After months of debate surrounding a proposal to bring a Student Resource Officer to upper school campuses in Piedmont, PUSD Superintendent Randall Booker and Piedmont Police Chief Jeremy Bowers shared a revised plan with city and school leaders at a joint forum on Monday afternoon. Their original proposal to use California Department of Justice tobacco grant money for an armed campus police officer was rejected by the school board in February in the wake of public opposition.
As outlined in Monday’s City-School Liaison Committee meeting, the revision seeks to both address health and safety concerns of the school community around use of tobacco and vaping on campus and to enable a police presence as required under the terms of the grant.
According to Bowers, the DOJ is open to allowing some of the $391,599 grant money to be allocated to the school district to hire a health educator for $50,000 a year, while remaining money would pay for what Bowers called a “Juvenile Liaison Officer”, a full-time police officer who would be the primary point of contact with the school, but who would be stationed at the police department, not on school campuses. Bowers noted that by diverting some of the DOJ funds to PUSD, he would have to ask city council for permission to use other grant money to fill in this full-time position, a job that requires extensive training.
Hiring a health educator is necessary, said Booker, citing community feedback and concerning results from the 2017-2018 California Healthy Kids Survey that showed a high number of high school students vaping at school. “We need to meet the needs before kids are vaping in the classroom, a lot of our work is reactive. How can we fill holes in our educational program?” Booker said the District would take a data-driven approach to assessing the effectiveness of bringing on a health educator with the goal of reducing on-campus use and exposure to nicotine, drugs, and alcohol products by 10 percent as measured by students’ self-reported responses on the Healthy Kids Survey in 2021-2022.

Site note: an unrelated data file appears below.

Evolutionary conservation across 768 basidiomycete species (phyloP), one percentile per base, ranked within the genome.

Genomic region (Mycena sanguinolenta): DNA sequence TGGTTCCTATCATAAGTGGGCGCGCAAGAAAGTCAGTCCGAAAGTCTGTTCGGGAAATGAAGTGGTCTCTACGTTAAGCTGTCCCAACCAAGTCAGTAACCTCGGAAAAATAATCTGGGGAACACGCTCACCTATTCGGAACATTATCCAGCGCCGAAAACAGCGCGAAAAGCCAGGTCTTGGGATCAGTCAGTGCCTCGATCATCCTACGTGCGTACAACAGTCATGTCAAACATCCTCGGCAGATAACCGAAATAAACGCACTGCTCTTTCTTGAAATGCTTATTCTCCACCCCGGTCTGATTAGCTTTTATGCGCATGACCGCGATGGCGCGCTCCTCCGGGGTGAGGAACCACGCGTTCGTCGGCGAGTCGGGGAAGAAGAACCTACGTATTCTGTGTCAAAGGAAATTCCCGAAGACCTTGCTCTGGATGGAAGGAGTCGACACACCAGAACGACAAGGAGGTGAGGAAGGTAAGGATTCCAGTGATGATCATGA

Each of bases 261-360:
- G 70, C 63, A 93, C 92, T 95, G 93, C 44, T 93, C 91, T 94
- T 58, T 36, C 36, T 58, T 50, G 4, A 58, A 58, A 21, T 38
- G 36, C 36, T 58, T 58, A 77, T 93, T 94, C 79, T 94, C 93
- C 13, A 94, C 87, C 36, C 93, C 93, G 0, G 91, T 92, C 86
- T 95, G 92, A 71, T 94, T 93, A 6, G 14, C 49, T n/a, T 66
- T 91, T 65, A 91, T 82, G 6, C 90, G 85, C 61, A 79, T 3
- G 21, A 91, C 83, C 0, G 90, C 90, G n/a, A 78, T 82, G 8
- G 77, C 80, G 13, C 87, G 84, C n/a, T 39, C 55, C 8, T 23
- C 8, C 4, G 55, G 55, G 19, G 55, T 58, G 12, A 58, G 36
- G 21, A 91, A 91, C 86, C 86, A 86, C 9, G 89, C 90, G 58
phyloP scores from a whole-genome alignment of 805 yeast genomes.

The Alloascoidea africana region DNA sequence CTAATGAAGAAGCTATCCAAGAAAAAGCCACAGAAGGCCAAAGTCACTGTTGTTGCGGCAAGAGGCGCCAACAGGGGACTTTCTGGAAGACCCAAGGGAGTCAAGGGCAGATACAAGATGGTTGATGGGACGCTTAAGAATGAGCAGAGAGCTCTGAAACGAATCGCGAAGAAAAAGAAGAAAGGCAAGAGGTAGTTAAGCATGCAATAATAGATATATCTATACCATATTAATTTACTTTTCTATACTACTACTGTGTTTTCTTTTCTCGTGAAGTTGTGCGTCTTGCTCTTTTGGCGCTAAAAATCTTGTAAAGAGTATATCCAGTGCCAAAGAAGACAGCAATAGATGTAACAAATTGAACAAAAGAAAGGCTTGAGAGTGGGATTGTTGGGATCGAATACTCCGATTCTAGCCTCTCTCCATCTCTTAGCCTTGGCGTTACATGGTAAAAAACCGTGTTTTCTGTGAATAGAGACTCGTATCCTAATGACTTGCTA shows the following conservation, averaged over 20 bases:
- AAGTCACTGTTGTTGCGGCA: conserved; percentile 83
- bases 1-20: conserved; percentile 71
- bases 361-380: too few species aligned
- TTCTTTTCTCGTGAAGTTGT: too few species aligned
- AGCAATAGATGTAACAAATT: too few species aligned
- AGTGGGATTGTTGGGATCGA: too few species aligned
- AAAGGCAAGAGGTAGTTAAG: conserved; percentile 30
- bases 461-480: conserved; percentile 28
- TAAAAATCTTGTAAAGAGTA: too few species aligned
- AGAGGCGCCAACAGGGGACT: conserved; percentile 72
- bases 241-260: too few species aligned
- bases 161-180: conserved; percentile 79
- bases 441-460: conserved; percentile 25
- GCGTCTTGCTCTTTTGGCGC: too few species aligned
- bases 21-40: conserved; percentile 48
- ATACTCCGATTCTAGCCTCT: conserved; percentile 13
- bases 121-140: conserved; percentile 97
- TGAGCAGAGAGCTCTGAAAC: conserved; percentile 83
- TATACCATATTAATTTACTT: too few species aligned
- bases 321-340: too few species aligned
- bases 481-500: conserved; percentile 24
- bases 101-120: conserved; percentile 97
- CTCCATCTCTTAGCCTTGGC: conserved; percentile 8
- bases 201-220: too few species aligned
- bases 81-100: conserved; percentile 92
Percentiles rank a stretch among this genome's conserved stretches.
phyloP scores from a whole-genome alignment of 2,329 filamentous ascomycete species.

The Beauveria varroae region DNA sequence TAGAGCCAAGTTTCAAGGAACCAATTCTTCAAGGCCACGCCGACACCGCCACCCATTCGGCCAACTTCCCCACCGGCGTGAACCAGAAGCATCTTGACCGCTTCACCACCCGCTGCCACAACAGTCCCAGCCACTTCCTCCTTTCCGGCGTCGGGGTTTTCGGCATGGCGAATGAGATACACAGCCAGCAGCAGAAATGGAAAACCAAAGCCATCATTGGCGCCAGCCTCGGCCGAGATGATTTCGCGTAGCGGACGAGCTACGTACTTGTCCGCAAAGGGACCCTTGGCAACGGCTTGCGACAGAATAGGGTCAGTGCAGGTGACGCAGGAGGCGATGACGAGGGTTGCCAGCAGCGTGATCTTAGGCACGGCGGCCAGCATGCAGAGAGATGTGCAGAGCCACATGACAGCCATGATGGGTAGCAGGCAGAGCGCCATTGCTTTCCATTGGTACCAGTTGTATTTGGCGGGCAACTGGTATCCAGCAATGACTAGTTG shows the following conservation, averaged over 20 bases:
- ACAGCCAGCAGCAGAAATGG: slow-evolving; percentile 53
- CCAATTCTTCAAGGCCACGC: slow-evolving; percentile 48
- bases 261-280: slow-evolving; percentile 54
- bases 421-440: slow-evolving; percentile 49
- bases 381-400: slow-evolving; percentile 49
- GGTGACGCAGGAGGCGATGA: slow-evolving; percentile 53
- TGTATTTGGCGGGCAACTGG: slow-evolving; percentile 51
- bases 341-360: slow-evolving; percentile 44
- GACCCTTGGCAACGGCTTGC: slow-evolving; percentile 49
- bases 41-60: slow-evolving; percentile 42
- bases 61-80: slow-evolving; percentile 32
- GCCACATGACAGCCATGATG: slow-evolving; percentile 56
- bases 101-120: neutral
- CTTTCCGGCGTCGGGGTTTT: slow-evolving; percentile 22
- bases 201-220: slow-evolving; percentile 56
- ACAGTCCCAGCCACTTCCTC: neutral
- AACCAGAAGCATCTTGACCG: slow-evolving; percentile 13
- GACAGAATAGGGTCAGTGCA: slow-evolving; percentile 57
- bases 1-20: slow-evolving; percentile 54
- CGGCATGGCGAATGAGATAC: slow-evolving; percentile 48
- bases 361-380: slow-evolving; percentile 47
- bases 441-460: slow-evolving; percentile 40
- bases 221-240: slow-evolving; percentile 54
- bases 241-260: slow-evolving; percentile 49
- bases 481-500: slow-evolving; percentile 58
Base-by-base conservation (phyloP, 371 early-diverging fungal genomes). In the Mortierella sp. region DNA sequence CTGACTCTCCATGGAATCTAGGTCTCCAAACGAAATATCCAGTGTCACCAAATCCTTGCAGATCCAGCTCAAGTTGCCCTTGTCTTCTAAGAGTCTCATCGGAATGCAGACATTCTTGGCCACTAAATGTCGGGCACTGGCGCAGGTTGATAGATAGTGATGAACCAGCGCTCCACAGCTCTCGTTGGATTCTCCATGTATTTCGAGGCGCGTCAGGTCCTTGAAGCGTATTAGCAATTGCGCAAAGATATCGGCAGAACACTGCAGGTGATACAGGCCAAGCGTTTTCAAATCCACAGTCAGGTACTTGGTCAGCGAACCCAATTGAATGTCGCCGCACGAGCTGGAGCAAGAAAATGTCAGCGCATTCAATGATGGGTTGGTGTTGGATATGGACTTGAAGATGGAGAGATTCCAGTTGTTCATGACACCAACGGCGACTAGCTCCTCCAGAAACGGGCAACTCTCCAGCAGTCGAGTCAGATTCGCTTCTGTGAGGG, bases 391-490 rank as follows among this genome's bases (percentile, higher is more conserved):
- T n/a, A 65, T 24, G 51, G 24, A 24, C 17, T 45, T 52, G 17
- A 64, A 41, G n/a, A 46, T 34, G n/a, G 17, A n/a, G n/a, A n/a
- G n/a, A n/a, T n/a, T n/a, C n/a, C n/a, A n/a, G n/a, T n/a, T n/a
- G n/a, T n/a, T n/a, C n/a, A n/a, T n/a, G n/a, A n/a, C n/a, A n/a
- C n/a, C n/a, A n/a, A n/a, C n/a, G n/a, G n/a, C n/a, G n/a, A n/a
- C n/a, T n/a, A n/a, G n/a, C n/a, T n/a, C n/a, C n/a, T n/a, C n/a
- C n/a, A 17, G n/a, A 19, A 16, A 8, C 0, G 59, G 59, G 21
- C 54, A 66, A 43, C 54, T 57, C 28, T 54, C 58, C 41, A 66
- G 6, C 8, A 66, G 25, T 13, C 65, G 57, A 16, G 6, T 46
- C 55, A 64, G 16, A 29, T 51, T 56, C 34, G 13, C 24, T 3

He also noted that it was important to make the campus safe for students and staff who weren’t using substances. Vaping activity in school bathrooms, for example, shouldn’t force others out of the facilities.
“We are really excited about the opportunity to implement this program and our partnership with the police department.”Superintendent Randall Booker
In addition to Bowers and Booker, the City-School Liaison Committee included Assistant Superintendent Cheryl Wozniak, Board of Education Trustees Cory Smegal and Amal Smith, Piedmont Mayor Bob McBain and Vice Mayor Teddy Gray King, and City Manager Paul Benoit. Although the Committee is not a decision-making body, members signaled their support for the new plan, acknowledging the work that went into addressing community concerns presented along the way, including what King called “the elephant in the room”, that while there is support for the proposal in some corners of the community, there is also concern, borne of national research, that SROs on school sites increase racial inequality and bias against students of color.
“I personally think we are in a better place from where we started. We now have goals and an eye on the target that will help focus the program.”Trustee Cory Smegal, who thanked Bowers and Booker for not giving up after the initial rejection by the school board.
“It’s never a good strategy to take the ball and go home,” said Mayor McBain, also praising Booker and Bowers for their partnership. “We have an opportunity to improve overall student health and safety with funds we did not have before. I hope it does get approved, I am very supportive.”
Next steps: Bowers expects to submit the modified proposal to the DOJ for approval this week. Booker said he will ask the school board to review the plan and act to accept the grant money and approve its use for a health educator at the May 8 school board meeting. City Council is expected to vote on May 20.